In the 20th century, life expectancy in developed societies increased at the rate of two to three years added to life with each decade that passed. These increases in population life expectancy have primarily come not as a result of people living longer (although there have been significant increases), but from the reduction in infant mortality followed by reductions in childhood mortality. As a result, a much higher proportion of the population now lives to old age.
The notion of the ‘epidemiological transition' is used to denote the historical change in developed countries from predominantly infectious diseases as the primary cause of death to degenerative diseases. This change is reflected in the levelling-out in the curve of life expectancy compared to increases in per capita income in developed countries in the mid to late twentieth century. When levels of economic growth in a society are such that a general rising in the standard of living and income occurs, in tandem with a process of qualitative technical change and development, then we find that general levels of health and life expectancy begin to rise. This transition is also marked by a change in the social pattern/distribution of diseases. What were seen as ‘diseases of affluence' in the early twentieth century, such as coronary heart disease, stomach ulceration, stroke and obesity, became more common among the poorer sections of these affluent societies reversing their previous social distribution (Wilkinson:1996;43-47).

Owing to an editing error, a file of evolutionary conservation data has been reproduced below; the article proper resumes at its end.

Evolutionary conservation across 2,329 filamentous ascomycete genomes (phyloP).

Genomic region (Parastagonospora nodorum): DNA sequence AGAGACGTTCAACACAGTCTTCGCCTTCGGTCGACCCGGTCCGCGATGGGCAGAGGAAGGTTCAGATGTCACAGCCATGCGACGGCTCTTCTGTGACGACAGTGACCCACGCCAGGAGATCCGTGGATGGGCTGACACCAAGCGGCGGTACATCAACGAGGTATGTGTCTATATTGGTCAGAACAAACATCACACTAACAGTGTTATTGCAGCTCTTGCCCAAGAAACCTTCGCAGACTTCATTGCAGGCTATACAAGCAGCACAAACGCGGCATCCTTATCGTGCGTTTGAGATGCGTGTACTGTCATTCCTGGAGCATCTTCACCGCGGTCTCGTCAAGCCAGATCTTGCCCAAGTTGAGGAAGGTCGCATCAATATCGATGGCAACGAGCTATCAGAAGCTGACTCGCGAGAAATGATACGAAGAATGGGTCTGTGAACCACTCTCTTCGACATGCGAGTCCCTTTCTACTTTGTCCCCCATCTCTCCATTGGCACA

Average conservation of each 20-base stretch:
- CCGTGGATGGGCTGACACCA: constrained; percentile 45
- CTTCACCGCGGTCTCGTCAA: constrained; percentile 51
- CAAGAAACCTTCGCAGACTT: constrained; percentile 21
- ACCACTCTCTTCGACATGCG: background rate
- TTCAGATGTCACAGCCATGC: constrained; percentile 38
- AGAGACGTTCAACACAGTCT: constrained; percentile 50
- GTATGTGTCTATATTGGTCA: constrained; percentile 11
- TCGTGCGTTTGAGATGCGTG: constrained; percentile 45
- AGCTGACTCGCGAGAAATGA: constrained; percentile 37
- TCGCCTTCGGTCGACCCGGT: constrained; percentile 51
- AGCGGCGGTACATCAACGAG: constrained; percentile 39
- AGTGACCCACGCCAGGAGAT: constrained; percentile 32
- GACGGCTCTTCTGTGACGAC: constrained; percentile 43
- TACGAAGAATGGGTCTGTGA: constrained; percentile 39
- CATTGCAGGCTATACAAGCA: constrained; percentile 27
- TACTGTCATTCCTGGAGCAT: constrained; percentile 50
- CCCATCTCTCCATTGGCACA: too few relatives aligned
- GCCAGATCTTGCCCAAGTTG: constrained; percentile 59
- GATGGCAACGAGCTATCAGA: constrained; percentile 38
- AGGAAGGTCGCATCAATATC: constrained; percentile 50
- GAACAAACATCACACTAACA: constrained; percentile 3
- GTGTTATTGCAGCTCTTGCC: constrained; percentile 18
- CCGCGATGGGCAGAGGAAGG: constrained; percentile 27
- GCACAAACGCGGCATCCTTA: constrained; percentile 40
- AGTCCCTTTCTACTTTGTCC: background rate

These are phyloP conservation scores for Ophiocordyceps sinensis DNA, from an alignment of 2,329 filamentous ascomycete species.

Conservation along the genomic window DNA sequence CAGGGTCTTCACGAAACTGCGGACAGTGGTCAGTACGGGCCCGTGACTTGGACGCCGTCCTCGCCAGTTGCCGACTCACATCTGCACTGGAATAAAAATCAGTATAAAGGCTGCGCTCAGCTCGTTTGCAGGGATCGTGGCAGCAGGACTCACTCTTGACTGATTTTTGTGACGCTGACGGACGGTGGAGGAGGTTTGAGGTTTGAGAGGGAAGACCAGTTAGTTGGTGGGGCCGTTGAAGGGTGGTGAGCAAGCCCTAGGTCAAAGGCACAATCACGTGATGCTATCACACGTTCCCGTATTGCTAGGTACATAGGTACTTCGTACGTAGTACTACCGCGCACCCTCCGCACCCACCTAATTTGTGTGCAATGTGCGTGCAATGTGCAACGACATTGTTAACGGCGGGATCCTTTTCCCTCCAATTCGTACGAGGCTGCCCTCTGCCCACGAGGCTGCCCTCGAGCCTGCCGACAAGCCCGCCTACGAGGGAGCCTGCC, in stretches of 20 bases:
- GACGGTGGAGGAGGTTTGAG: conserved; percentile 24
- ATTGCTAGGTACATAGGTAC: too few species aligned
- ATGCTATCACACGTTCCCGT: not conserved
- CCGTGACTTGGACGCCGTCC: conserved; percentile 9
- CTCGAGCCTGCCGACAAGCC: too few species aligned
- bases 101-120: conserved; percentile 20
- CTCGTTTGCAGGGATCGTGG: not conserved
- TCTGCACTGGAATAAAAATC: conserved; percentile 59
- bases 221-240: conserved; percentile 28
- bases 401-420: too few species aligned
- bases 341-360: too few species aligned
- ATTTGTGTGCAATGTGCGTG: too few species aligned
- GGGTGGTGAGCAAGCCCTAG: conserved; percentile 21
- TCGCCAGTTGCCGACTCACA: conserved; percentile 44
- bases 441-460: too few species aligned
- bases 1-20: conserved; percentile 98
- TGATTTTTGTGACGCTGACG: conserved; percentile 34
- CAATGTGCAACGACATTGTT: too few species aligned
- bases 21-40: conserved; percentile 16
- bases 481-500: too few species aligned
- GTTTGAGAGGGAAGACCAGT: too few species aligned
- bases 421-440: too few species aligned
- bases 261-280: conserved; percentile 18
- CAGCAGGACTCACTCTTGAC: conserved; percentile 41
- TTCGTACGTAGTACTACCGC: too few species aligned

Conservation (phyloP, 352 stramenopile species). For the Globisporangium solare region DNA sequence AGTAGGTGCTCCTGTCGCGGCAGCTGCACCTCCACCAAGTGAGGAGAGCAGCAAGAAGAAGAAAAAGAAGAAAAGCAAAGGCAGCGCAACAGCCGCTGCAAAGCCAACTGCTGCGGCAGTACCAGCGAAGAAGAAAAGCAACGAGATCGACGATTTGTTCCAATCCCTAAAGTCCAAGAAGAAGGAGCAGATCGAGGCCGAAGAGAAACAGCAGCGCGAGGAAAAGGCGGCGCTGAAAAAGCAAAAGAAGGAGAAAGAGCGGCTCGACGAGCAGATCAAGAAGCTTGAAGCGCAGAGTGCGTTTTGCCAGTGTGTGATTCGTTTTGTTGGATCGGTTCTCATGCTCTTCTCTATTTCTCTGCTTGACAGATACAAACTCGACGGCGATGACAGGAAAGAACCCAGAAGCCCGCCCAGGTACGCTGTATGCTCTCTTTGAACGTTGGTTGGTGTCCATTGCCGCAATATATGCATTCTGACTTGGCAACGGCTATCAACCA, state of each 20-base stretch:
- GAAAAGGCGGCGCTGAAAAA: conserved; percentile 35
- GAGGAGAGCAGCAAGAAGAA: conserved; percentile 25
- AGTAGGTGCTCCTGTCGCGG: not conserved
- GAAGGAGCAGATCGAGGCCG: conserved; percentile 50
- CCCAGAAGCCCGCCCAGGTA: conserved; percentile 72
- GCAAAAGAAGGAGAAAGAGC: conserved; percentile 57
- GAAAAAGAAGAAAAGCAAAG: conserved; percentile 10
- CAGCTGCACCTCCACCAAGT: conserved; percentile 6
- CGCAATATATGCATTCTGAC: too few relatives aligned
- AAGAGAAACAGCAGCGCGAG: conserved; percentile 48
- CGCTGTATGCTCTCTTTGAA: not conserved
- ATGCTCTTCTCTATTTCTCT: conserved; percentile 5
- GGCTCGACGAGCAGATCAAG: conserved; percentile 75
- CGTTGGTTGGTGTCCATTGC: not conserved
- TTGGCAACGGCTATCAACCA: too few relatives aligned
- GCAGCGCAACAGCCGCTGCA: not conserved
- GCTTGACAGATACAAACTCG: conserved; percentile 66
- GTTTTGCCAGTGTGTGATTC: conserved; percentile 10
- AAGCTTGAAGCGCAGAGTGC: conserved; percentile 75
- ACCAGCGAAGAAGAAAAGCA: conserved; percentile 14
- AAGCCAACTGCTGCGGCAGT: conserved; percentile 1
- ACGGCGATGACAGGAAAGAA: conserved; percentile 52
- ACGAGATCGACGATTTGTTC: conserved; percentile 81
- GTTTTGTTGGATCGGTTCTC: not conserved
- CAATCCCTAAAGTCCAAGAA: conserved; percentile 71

3. Social determinants of health in contemporary society
Examining health from a societal perspective rather than that of the individual produces a very different view of the determinants of health. This is not necessarily because the individual determinants of health identified in clinical studies do not add up to become the societal determinants; rather:
'What really moves the health of whole societies, adding to or subtracting from the sum of total health, may be factors which account for only a very small part of the individual variation in health and so escape detection ' (Wilkinson:1996,16.)